Chinese mobile payment platforms can be used for everything from ride and car sharing, dock-less bikes, crowd-sourced apartment buying to micro-payments. They can also be used for peer-to-peer cryptocurrency trading.
I wanted to sell a small amount of Bitcoin (enough to pay for my Chinese lessons). So I clicked on CoinCola's “Publish an Ad of Selling." If anyone from CoinCola is reading this, by the way, I’ll translate your app into proper English for free, as a public service.
I decided to sell my BTC at a small discount (sellers often ask for a 5% premium) and in small orders in order to assure I’d be listed at the top and thus get a quick sale. Once I posted the ad, the CoinCola app took the Bitcoin I had deposited with them, locked it in their escrow service and posted the ad. I was ready to trade.
Time: 1 Minute
Immediately after posting my ad, I was inundated with buy orders.
I chose the first trader who responded, and opened the chat portion of the trading screen to close the sale.
Time: 3 Minutes
I had chosen to accept Alipay as my payment method, but because I am a foreigner, I have never been able to fully verify my identity with Alipay. Their systems are generally set up to integrate with the Chinese national identification system, which doesn’t include foreigners. Because of this my customer was told that I’m unsafe and thus it was not possible to transfer to my Alipay account.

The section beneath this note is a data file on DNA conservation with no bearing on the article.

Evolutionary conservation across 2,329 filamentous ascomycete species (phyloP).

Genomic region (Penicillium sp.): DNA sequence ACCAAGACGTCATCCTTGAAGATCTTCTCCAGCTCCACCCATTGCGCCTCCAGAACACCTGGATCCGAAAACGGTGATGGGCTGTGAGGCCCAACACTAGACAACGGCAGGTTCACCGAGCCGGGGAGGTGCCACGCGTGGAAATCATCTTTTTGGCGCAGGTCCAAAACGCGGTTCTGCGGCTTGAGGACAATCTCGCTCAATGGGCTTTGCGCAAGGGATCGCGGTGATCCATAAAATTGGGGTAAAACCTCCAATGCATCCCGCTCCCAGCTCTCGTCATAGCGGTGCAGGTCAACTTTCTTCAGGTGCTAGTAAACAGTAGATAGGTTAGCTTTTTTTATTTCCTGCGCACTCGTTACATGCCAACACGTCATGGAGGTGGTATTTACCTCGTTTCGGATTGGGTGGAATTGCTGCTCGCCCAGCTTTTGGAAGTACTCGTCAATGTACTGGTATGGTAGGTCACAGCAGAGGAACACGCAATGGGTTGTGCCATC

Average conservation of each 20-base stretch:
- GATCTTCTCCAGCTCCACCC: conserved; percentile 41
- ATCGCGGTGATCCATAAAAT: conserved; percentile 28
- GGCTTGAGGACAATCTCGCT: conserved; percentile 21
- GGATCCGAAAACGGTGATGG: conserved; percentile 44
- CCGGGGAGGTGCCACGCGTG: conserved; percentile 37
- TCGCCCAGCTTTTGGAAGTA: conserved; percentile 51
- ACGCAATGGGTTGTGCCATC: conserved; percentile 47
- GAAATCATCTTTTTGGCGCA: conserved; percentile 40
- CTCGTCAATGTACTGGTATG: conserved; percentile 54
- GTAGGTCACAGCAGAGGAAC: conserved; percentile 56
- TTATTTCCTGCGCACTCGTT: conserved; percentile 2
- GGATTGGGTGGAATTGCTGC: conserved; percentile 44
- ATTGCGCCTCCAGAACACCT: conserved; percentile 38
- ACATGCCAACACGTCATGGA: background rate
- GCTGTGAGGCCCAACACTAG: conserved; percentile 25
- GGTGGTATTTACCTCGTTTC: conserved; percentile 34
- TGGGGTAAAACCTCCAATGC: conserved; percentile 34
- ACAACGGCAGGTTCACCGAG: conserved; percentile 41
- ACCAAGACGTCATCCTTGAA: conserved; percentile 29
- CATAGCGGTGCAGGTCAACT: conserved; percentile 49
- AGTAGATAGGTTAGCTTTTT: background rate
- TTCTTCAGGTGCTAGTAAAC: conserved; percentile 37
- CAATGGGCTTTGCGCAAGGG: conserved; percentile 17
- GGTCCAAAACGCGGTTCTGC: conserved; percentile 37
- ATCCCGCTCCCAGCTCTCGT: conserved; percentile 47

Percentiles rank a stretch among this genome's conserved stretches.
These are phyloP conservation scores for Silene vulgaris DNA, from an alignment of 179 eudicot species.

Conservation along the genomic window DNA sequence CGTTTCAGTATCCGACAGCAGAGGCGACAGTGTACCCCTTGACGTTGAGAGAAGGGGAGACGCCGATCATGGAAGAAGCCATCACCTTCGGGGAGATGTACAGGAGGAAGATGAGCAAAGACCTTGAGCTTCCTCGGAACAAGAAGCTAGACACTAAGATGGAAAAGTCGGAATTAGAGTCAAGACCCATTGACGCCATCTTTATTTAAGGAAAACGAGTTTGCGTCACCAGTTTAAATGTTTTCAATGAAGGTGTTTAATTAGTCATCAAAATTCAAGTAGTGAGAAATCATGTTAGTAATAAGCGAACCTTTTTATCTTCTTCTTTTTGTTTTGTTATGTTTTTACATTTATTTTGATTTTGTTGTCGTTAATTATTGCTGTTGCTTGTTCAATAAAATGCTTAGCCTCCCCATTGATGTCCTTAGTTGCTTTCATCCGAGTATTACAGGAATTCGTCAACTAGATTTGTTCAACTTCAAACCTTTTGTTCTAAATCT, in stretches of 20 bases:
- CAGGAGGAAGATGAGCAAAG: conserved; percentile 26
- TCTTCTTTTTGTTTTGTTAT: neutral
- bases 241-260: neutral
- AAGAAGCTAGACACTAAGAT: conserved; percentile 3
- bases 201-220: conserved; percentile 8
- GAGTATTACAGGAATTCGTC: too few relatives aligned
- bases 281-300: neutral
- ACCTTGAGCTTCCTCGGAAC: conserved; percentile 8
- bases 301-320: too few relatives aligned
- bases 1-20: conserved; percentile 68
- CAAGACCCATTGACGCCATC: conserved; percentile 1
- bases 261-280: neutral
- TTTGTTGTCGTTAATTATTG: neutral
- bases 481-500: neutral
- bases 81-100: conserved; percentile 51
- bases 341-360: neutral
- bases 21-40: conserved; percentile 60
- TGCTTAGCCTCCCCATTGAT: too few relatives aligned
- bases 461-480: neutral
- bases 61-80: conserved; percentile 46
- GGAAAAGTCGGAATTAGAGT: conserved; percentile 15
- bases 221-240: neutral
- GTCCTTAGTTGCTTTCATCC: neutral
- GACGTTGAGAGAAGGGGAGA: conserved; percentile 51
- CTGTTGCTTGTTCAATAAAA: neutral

No worries. As I mentioned, China has two competing payment platforms. The trader told me my Chinese is not bad (it is) and suggested that we switch to another platform (WeChat Pay) to complete the deal.
Time: 7 minutes
I added them as contacts on WeChat, and once they confirmed I was able to instantly receive the 1000 RMB (about $150)
Now that I had been paid, the last step in the process was for me to confirm that they paid me and release the BTC held by CoinCola in escrow.
TOTAL TIME: 10 minutes
Success! I was able to sell Bitcoin and receive RMB in under 10 minutes. Granted, it involved a lot more work on my part than using an exchange. I had to essentially act as my own broker, post an ad and respond to requests for trade. On top of this, Coincola takes a .7% fee on all transactions.
Now that I had 1,000 RMB in my digital WeChat wallet, it was only a matter of opening a chat with my Chinese teacher and instantaneously sending her the payment, which, if she chose, could be deposited into her bank account within minutes.
With the exception of internet forums or private messaging apps, centralized peer-to-peer platforms such as CoinCola or localbitcoins.com are now some of the only places to buy or sell Bitcoin with Chinese currency. These types of transactions are made possible thanks to the ubiquity, functionality, and speed provided by Chinese payment platforms like Alipay and Wechat Pay.
What my experiment did prove is that it's still pretty easy to buy and sell cryptocurrency in China. My little experiment in China's peer-to-peer market illustrates that even after a major government crackdown, people will still find ways to exchange Bitcoin for hard currency.
Christian Grewell is an assistant professor of Interactive Media Arts and Business at NYU Shanghai.